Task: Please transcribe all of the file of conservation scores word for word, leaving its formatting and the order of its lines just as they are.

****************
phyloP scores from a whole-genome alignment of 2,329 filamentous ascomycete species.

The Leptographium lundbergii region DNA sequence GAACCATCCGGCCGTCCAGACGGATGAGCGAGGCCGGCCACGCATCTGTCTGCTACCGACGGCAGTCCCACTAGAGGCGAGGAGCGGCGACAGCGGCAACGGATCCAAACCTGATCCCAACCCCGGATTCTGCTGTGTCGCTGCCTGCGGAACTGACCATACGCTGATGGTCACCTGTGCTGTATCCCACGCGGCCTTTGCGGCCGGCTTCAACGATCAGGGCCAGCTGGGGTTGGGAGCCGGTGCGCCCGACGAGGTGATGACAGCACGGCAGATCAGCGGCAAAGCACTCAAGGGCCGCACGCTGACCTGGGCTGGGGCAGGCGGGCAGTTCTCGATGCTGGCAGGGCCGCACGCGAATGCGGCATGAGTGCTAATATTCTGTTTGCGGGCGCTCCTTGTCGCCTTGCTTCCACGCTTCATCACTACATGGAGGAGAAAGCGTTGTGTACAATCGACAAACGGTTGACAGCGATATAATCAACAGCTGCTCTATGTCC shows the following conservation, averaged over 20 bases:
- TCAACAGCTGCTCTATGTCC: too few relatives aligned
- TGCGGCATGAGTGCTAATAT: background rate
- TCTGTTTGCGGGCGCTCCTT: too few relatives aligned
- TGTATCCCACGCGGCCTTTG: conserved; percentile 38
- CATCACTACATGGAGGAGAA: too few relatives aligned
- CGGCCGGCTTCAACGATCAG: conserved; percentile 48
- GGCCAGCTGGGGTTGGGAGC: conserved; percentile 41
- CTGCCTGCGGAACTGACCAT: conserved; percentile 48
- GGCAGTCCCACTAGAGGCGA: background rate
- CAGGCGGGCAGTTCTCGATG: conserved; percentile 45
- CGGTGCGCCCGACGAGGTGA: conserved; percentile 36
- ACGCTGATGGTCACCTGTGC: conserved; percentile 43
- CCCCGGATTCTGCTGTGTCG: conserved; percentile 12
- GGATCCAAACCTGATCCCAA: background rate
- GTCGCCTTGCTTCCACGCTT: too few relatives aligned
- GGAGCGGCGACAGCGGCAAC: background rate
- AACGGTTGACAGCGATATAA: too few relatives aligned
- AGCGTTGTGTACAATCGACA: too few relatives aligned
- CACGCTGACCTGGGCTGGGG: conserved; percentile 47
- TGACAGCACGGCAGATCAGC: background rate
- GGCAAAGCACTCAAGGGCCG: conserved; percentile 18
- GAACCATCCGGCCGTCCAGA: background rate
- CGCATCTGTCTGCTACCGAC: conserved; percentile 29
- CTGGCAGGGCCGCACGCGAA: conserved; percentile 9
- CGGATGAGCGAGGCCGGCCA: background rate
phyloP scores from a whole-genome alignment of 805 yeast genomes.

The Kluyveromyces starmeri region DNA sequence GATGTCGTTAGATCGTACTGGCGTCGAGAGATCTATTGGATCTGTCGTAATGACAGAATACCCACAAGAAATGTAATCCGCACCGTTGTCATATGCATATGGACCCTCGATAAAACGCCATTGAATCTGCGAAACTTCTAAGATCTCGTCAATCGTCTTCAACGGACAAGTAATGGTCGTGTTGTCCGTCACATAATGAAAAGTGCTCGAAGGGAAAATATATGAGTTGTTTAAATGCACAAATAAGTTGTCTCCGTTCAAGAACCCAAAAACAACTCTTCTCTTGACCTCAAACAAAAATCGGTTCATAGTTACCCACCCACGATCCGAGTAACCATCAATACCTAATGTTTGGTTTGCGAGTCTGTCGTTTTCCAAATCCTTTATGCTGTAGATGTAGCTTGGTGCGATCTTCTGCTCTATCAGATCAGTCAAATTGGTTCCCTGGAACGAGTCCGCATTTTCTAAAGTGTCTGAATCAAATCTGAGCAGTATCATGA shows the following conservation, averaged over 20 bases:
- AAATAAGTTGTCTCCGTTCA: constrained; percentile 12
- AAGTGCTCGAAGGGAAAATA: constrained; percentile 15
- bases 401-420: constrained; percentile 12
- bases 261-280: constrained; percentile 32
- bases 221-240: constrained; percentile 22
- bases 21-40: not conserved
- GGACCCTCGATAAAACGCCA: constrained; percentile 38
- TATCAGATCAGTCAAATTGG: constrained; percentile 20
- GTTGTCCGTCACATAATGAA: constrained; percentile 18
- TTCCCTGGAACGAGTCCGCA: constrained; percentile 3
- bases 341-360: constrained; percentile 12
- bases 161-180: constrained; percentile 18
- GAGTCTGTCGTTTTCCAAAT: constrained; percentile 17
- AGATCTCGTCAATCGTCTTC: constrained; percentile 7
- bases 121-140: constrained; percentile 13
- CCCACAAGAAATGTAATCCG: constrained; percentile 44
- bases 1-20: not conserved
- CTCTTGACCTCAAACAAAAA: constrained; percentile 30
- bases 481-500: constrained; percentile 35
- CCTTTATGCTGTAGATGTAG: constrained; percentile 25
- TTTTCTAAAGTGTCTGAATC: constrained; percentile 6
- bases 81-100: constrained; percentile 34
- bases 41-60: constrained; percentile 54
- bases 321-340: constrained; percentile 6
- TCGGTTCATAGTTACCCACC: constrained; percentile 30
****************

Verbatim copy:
phyloP scores from a whole-genome alignment of 2,329 filamentous ascomycete species.

The Leptographium lundbergii region DNA sequence GAACCATCCGGCCGTCCAGACGGATGAGCGAGGCCGGCCACGCATCTGTCTGCTACCGACGGCAGTCCCACTAGAGGCGAGGAGCGGCGACAGCGGCAACGGATCCAAACCTGATCCCAACCCCGGATTCTGCTGTGTCGCTGCCTGCGGAACTGACCATACGCTGATGGTCACCTGTGCTGTATCCCACGCGGCCTTTGCGGCCGGCTTCAACGATCAGGGCCAGCTGGGGTTGGGAGCCGGTGCGCCCGACGAGGTGATGACAGCACGGCAGATCAGCGGCAAAGCACTCAAGGGCCGCACGCTGACCTGGGCTGGGGCAGGCGGGCAGTTCTCGATGCTGGCAGGGCCGCACGCGAATGCGGCATGAGTGCTAATATTCTGTTTGCGGGCGCTCCTTGTCGCCTTGCTTCCACGCTTCATCACTACATGGAGGAGAAAGCGTTGTGTACAATCGACAAACGGTTGACAGCGATATAATCAACAGCTGCTCTATGTCC shows the following conservation, averaged over 20 bases:
- TCAACAGCTGCTCTATGTCC: too few relatives aligned
- TGCGGCATGAGTGCTAATAT: background rate
- TCTGTTTGCGGGCGCTCCTT: too few relatives aligned
- TGTATCCCACGCGGCCTTTG: conserved; percentile 38
- CATCACTACATGGAGGAGAA: too few relatives aligned
- CGGCCGGCTTCAACGATCAG: conserved; percentile 48
- GGCCAGCTGGGGTTGGGAGC: conserved; percentile 41
- CTGCCTGCGGAACTGACCAT: conserved; percentile 48
- GGCAGTCCCACTAGAGGCGA: background rate
- CAGGCGGGCAGTTCTCGATG: conserved; percentile 45
- CGGTGCGCCCGACGAGGTGA: conserved; percentile 36
- ACGCTGATGGTCACCTGTGC: conserved; percentile 43
- CCCCGGATTCTGCTGTGTCG: conserved; percentile 12
- GGATCCAAACCTGATCCCAA: background rate
- GTCGCCTTGCTTCCACGCTT: too few relatives aligned
- GGAGCGGCGACAGCGGCAAC: background rate
- AACGGTTGACAGCGATATAA: too few relatives aligned
- AGCGTTGTGTACAATCGACA: too few relatives aligned
- CACGCTGACCTGGGCTGGGG: conserved; percentile 47
- TGACAGCACGGCAGATCAGC: background rate
- GGCAAAGCACTCAAGGGCCG: conserved; percentile 18
- GAACCATCCGGCCGTCCAGA: background rate
- CGCATCTGTCTGCTACCGAC: conserved; percentile 29
- CTGGCAGGGCCGCACGCGAA: conserved; percentile 9
- CGGATGAGCGAGGCCGGCCA: background rate
phyloP scores from a whole-genome alignment of 805 yeast genomes.

The Kluyveromyces starmeri region DNA sequence GATGTCGTTAGATCGTACTGGCGTCGAGAGATCTATTGGATCTGTCGTAATGACAGAATACCCACAAGAAATGTAATCCGCACCGTTGTCATATGCATATGGACCCTCGATAAAACGCCATTGAATCTGCGAAACTTCTAAGATCTCGTCAATCGTCTTCAACGGACAAGTAATGGTCGTGTTGTCCGTCACATAATGAAAAGTGCTCGAAGGGAAAATATATGAGTTGTTTAAATGCACAAATAAGTTGTCTCCGTTCAAGAACCCAAAAACAACTCTTCTCTTGACCTCAAACAAAAATCGGTTCATAGTTACCCACCCACGATCCGAGTAACCATCAATACCTAATGTTTGGTTTGCGAGTCTGTCGTTTTCCAAATCCTTTATGCTGTAGATGTAGCTTGGTGCGATCTTCTGCTCTATCAGATCAGTCAAATTGGTTCCCTGGAACGAGTCCGCATTTTCTAAAGTGTCTGAATCAAATCTGAGCAGTATCATGA shows the following conservation, averaged over 20 bases:
- AAATAAGTTGTCTCCGTTCA: constrained; percentile 12
- AAGTGCTCGAAGGGAAAATA: constrained; percentile 15
- bases 401-420: constrained; percentile 12
- bases 261-280: constrained; percentile 32
- bases 221-240: constrained; percentile 22
- bases 21-40: not conserved
- GGACCCTCGATAAAACGCCA: constrained; percentile 38
- TATCAGATCAGTCAAATTGG: constrained; percentile 20
- GTTGTCCGTCACATAATGAA: constrained; percentile 18
- TTCCCTGGAACGAGTCCGCA: constrained; percentile 3
- bases 341-360: constrained; percentile 12
- bases 161-180: constrained; percentile 18
- GAGTCTGTCGTTTTCCAAAT: constrained; percentile 17
- AGATCTCGTCAATCGTCTTC: constrained; percentile 7
- bases 121-140: constrained; percentile 13
- CCCACAAGAAATGTAATCCG: constrained; percentile 44
- bases 1-20: not conserved
- CTCTTGACCTCAAACAAAAA: constrained; percentile 30
- bases 481-500: constrained; percentile 35
- CCTTTATGCTGTAGATGTAG: constrained; percentile 25
- TTTTCTAAAGTGTCTGAATC: constrained; percentile 6
- bases 81-100: constrained; percentile 34
- bases 41-60: constrained; percentile 54
- bases 321-340: constrained; percentile 6
- TCGGTTCATAGTTACCCACC: constrained; percentile 30